Canada Pension Plan Disability Benefit – After you’ve applied
6. After you have applied
It takes approximately 170 days for a decision to be made from the date we receive your application and all the necessary documents. See how disability benefits applications are assessed.
A member of our staff will call you to explain how your application will be processed and the type of information we need from you, and answer any questions you may have.
As we process your application, a member of our staff will call you. Our medical adjudicators may also ask for additional information or ask you to see another doctor who will evaluate your medical condition. When seeking more information, we have very little control over how quickly we receive it.
If more than four months have passed and you have not heard from us and would like to know the status of your application, contact us.
Note: Applications from individuals with a terminal illness receive priority handling. Our goal is to make a decision within 5 business days of receiving a complete Terminal Illness Application, including a Terminal Illness Medical Attestation.
- For the purposes of CPP, a terminal medical condition is a disease state that cannot be cured or adequately treated and is reasonably expected to result in death within 6 months.
When to expect to start receiving disability benefits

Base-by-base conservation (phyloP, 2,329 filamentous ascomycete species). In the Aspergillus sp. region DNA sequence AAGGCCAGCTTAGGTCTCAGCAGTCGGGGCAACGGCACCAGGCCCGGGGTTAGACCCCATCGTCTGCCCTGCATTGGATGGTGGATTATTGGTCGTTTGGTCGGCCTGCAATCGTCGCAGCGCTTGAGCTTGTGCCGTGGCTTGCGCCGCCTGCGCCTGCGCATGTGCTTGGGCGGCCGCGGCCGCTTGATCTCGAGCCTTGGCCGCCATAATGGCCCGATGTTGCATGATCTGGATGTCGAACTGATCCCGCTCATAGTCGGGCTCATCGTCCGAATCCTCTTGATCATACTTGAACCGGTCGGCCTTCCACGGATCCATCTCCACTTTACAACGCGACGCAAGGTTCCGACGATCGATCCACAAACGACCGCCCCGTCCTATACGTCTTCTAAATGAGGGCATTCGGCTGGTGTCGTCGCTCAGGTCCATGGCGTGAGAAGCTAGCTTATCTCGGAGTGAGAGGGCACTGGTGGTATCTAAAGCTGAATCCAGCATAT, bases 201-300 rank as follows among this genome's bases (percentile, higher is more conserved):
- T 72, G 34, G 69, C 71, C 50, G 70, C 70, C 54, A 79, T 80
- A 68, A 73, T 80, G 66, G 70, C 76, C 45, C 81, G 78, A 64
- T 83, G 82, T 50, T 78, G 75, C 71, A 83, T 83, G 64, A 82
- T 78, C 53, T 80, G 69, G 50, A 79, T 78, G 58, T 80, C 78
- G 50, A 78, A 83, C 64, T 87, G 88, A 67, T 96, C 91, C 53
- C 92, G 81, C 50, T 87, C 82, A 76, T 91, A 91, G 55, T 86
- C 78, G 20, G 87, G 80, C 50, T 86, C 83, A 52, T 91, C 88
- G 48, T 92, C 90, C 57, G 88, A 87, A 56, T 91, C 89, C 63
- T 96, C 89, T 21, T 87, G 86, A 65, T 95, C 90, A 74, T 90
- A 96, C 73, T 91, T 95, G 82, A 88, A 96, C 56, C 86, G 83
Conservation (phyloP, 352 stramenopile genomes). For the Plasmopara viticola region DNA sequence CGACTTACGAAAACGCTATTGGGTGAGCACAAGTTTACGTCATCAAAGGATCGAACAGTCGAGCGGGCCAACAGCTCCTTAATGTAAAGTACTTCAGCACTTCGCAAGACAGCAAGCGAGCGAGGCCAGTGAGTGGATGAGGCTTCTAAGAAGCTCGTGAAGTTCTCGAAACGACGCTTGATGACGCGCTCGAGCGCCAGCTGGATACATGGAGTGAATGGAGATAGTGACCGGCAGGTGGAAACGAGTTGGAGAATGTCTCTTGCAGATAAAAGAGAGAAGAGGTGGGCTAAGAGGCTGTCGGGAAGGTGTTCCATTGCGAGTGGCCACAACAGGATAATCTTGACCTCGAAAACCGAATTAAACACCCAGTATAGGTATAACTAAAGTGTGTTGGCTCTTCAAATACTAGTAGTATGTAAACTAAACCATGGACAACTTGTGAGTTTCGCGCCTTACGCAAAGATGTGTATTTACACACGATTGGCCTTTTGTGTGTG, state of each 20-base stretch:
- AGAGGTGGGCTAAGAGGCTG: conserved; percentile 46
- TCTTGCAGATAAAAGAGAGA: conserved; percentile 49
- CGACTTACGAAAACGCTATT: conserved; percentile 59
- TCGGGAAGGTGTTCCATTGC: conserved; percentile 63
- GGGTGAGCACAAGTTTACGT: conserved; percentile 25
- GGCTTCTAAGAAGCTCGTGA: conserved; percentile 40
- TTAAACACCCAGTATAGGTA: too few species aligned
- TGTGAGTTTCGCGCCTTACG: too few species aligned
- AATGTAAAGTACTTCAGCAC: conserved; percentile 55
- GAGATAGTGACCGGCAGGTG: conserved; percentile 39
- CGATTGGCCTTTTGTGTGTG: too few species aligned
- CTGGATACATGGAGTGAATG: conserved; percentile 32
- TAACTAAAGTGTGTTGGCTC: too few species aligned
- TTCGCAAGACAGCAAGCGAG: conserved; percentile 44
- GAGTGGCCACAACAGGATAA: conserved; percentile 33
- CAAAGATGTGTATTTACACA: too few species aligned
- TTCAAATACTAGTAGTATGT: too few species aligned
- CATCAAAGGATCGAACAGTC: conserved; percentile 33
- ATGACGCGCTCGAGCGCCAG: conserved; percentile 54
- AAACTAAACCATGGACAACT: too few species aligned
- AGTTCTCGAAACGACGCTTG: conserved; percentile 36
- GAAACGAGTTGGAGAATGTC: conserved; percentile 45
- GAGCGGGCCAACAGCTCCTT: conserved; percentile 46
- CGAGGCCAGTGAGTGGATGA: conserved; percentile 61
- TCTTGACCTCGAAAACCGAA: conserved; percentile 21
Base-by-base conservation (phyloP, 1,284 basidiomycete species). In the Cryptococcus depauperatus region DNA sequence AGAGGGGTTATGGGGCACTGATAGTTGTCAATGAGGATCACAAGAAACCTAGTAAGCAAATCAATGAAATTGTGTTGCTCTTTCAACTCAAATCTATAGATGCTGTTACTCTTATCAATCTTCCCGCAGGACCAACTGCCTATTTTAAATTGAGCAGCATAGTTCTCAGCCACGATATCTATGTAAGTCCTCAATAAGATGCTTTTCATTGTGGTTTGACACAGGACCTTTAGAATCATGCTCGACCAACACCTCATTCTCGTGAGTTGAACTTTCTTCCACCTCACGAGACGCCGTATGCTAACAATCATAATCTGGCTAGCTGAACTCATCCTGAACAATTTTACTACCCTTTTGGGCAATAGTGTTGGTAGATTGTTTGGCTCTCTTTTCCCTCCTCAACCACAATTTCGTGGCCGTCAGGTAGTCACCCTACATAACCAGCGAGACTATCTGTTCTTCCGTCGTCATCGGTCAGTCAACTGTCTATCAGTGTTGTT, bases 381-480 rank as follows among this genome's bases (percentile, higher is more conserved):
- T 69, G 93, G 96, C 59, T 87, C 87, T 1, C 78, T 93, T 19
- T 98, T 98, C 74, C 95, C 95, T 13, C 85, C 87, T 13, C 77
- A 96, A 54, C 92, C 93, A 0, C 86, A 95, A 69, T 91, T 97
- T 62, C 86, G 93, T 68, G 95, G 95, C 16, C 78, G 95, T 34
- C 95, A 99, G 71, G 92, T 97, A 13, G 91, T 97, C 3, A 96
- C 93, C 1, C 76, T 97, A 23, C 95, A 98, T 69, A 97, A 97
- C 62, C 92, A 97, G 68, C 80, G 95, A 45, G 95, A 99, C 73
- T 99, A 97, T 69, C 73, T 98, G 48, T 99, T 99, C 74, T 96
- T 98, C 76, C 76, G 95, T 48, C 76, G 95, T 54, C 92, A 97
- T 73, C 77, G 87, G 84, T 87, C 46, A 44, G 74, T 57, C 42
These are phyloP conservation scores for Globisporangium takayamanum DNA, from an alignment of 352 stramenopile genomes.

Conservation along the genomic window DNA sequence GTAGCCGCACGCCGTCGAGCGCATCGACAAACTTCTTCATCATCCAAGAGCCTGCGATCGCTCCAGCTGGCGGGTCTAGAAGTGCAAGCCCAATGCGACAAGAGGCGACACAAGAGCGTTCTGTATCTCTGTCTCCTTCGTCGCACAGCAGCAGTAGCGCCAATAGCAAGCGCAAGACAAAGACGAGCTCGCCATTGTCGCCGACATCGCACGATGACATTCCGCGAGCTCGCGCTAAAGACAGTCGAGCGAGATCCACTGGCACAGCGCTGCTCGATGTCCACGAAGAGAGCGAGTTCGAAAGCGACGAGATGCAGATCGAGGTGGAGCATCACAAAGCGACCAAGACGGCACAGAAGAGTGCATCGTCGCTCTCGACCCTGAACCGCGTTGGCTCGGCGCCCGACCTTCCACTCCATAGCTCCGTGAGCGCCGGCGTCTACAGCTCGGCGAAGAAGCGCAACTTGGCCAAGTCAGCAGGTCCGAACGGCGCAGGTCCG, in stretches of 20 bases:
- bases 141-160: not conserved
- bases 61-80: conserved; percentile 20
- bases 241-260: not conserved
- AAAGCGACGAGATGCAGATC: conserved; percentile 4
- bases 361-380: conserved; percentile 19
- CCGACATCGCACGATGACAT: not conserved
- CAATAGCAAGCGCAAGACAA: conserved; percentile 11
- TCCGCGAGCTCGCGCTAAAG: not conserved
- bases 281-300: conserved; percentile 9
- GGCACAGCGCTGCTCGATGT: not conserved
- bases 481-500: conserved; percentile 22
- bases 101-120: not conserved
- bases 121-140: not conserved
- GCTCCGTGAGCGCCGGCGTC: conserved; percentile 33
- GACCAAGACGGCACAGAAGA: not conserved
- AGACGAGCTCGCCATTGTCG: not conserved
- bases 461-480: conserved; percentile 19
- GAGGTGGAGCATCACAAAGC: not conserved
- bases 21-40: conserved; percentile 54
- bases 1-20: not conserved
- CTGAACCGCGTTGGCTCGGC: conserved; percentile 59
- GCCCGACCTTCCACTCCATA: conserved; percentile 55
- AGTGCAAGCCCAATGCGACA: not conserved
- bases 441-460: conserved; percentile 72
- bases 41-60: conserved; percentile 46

If you are eligible under the terms of the Canada Pension Plan (CPP) legislation, your disability benefits (disability pension and post-retirement disability benefit) will start the fourth month after the month you are determined to be disabled. You may receive up to a maximum of 12 months of retroactive payments from the date your application was received.
If your application is approved, your monthly payments will be deposited into your account at your financial institution. The account must be in your name. A joint account is also acceptable.
Note: Paying back your retirement pension
If your disability pension is approved, you must pay back the retirement pension payments you received. Normally, we recover the retirement pension payments from your first disability pension payment.
What if I die before my application is received
If you sign your application for disability benefits and Service Canada receives it after you die, your application will be denied.
Your estate and survivors may be eligible to receive CPP benefits after your death.
How applications for disability benefits are assessed
When you submit an application for disability benefits, we must first determine whether you have made sufficient contributions to the CPP over the course of your working life.
If you have enough contributions, your file is then passed on to our medical adjudicators for a medical assessment.
Our medical adjudicators
Our medical adjudicators are trained nurses with extensive knowledge of CPP legislation, regulations, policies and procedures. They receive ongoing training on up-and-coming medical developments to ensure that they understand the complexities of new medical conditions. They are also supported by a group of CPP physicians and specialists who provide advice on complex medical issues.